Jobs Homes Autos For Sale










Carol Stream officials defend contract with camera firm
By Nadia Malik | Daily Herald Staff
print story
email story
Published: 7/21/2009 12:10 AM

Send To:

E-mail:
To:

From:

Name:
E-mail:

Comments:

Red-light cameras were at the forefront of the Carol Stream village board meeting Monday as a resident questioned a contract for the technology that had been approved by the board.

Former Police Chief Rick Willing went on to work for REDFLEX Traffic Systems a year after he recommended the company for Carol Stream's cameras.

Village officials said on Monday that there was nothing wrong with the way that came about.

"He was doing his job in making that recommendation," Trustee Pam Fenner said.

Village President Frank Saverino said Willing's job was to come up with all possibilities for red-light cameras, and it was the board's final decision to choose the company.

"The chief didn't make that decision," he said.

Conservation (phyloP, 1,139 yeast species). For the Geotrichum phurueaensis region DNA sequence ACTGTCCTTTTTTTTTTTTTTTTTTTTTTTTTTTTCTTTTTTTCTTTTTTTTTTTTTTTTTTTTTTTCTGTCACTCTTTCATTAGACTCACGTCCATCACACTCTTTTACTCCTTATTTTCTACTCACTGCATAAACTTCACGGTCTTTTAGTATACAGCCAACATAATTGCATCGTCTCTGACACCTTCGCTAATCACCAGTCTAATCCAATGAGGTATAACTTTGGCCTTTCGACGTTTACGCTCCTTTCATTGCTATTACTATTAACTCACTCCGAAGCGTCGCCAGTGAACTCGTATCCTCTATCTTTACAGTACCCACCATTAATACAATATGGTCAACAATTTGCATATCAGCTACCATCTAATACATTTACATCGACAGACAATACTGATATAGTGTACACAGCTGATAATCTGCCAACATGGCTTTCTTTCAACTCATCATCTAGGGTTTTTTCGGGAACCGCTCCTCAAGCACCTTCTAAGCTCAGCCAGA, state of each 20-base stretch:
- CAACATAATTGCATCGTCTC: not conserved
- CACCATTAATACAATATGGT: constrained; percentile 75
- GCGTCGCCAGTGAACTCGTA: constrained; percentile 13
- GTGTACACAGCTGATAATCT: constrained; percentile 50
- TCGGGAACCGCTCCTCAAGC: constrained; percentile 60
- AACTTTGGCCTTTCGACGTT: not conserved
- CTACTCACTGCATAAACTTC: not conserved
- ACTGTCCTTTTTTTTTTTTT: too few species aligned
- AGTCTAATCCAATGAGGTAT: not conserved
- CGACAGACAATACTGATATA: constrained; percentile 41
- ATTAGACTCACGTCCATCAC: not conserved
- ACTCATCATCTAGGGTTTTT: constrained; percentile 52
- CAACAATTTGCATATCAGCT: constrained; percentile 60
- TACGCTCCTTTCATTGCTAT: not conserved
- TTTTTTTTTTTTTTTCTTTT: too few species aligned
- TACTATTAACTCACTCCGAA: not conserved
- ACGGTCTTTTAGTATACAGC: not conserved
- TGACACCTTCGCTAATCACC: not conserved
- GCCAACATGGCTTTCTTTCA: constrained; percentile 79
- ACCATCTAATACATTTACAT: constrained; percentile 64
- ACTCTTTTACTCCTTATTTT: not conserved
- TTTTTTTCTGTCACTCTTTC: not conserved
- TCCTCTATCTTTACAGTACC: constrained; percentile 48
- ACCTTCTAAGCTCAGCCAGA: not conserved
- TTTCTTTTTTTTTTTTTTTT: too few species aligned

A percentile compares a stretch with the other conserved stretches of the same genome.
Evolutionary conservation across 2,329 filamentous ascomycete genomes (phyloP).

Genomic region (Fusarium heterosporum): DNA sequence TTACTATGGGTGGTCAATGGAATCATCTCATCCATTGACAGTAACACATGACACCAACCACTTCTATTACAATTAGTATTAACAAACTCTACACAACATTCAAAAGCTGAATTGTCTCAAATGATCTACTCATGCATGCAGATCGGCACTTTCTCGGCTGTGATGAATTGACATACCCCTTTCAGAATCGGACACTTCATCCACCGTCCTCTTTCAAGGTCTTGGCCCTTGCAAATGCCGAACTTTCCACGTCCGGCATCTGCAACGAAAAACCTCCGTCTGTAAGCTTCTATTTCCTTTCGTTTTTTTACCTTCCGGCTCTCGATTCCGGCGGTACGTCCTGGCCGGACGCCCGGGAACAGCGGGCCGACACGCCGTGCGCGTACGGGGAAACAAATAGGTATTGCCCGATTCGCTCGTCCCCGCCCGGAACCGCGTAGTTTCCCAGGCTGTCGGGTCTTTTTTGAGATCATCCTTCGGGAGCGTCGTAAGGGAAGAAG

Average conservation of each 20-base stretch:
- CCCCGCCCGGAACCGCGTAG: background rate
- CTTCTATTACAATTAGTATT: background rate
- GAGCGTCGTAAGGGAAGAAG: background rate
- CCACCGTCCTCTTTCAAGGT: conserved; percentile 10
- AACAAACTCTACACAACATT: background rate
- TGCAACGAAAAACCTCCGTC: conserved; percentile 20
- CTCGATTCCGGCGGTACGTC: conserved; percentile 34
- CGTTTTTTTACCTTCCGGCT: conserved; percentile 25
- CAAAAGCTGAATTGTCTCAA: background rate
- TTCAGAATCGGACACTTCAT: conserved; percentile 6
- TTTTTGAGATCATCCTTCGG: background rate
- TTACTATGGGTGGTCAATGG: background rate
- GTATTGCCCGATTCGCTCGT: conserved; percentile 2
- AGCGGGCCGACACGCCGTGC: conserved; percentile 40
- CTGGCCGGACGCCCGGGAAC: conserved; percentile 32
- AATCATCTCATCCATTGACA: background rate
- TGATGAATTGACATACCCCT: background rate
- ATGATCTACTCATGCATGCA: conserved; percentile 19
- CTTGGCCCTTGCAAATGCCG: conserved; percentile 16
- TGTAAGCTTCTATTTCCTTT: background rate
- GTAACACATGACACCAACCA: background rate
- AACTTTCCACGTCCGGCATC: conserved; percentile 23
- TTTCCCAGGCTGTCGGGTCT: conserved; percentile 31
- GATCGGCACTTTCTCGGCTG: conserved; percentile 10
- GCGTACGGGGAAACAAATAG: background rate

Suzanne Hlotke, the resident who questioned that action, said she was satisfied with the board's response. However, she still wasn't happy with the village having cameras in the first place.

"We don't need that intrusion in our lives," she said.

The second set of cameras went up in town last week at the intersection of North and Gary avenues.

She said the board has flip-flopped, at first not allowing right turn tickets to be given at Kuhn Road and North Avenue, where cameras went up last year, and then allowing those tickets to be given at the newest site.

However, officials have said the second intersection has more pedestrian traffic and warrants the new rules.

Board members defended the decision of having cameras, saying they make the town safer and that accident data backs the move.

"There was a lot of thought that went into these cameras," Saverino said.

Beth Melody, village clerk, said she was in two accidents in two years involving trucks that ran red lights.

The second accident put her in a coma for two weeks, she said.

"I wish these red-light cameras were around (then)," she said. "Maybe it would have saved me from a lifetime of pain."

Hlotke said she still doesn't believe the cameras will solve the problem of people running red lights and just intrudes on residents.